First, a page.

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Demonstrating Performance: A Primer for Expenditure Reviews (June 2008)

Condition #5: Delivery Meets Quantity and Quality Standards

Good delivery makes good results possible. Effective delivery must be demonstrated. Both the Public Finance Act (s41) and Crown Entities Act (s142) require agencies to describe outputs, provide measures and standards, and report on delivery.

Effective Delivery.

Three dimensions of delivery can be reported against the output specification (plans) for major interventions:

  1. Quantity
  2. Quality
  3. Coverage (discussed separately in #6).

Quantity measures are widely reported in New Zealand. This brief document will not review their use.

A far greater challenge is to show that delivery met expectation. Without assurance on output quality, users and stakeholders may refuse to use services, compliance and claimed benefits are less likely or likely to be reduced, efficiency is un-provable, and value-for-money is reduced.

Quality can be assessed in three main ways:

  • Against surrogate measures, typically intermediate outcomes, drawn from the logic model (eg, completion rate; readmissions; 90 day survival rates; user satisfaction).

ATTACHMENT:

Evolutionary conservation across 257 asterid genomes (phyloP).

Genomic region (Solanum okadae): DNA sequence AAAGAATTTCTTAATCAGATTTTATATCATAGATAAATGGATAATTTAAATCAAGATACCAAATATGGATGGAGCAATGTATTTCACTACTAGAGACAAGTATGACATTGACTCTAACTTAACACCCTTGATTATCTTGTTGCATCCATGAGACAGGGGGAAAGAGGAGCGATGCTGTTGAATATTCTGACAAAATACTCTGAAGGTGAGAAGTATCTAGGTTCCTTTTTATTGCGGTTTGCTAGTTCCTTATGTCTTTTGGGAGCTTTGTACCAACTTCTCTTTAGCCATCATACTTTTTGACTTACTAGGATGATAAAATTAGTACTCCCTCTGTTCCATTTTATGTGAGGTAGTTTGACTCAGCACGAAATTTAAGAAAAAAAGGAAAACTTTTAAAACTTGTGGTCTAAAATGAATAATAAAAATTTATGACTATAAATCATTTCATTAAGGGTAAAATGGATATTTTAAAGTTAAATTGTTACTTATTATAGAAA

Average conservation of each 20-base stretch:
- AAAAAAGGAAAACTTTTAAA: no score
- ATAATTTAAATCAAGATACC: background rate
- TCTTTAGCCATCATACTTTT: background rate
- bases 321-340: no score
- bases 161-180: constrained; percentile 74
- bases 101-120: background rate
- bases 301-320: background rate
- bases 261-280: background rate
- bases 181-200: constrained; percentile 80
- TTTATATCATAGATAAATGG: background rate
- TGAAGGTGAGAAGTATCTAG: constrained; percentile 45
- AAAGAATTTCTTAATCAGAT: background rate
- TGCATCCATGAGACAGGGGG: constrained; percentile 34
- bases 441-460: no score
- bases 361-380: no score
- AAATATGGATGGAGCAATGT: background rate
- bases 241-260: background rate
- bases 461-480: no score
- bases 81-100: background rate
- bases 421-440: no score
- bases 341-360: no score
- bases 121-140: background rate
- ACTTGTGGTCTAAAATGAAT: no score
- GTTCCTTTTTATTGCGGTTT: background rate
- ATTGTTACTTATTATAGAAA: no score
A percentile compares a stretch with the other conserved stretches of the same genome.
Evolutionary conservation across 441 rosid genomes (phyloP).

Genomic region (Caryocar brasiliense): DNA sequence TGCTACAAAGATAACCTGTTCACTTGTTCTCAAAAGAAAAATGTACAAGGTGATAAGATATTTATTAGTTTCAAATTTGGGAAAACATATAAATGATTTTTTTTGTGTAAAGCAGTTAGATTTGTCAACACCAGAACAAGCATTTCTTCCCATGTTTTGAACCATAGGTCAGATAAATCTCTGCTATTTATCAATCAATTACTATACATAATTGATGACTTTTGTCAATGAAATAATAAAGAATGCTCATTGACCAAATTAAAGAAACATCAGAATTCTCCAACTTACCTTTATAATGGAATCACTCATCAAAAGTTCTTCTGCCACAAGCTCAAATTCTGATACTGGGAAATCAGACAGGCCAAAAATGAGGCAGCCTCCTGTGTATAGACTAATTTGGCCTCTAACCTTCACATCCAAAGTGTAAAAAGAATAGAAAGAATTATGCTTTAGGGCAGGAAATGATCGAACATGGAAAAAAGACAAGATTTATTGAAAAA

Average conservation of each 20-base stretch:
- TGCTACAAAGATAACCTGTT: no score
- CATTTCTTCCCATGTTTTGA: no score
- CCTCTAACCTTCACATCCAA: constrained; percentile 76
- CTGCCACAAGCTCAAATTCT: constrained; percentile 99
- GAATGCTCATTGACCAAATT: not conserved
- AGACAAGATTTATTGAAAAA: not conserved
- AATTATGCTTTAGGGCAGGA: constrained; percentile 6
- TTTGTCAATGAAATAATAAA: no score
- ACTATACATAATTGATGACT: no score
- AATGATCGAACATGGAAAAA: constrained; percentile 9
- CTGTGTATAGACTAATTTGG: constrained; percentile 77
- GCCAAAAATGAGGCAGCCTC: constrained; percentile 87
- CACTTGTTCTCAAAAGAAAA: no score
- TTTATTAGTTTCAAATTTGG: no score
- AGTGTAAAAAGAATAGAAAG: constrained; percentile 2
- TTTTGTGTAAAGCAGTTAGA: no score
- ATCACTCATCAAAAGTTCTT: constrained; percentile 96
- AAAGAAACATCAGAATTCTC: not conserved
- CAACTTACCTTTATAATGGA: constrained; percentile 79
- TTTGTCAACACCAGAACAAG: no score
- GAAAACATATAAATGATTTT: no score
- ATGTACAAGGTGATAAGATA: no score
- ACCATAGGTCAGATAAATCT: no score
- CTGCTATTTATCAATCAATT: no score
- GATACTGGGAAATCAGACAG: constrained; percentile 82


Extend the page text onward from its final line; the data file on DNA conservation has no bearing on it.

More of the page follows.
• Against delivery attributes in the output specification (eg, timeliness; checklists).
  • Process evaluation (where quality criteria are poorly specified or hard to specify).
HNZC Property Condition Benchmark
(properties meeting it)
HNZC Property Condition Benchmark(properties meeting it).
Mortality Rates Down – Quality Inferred
(National healthcare quality report 2005, USA)
Mortality Rates Down – Quality Inferred(National healthcare quality report 2005, USA).

Remember that delivery measures only show delivery met specification or expectation:

  • Surrogates provide good, cost-effective measures as: (a) intermediate outcomes provide some assurance that interventions worked, (b) meticulous documentation and review of outputs are not needed, and (c) results are valued by delivery staff.
  • Direct measures of delivery quality may be costly, or may be resisted by staff.
  • Process evaluation should establish quality measures for reporting into the future.
  • Claims of efficient cost management (#4) are only credible if quality was maintained.
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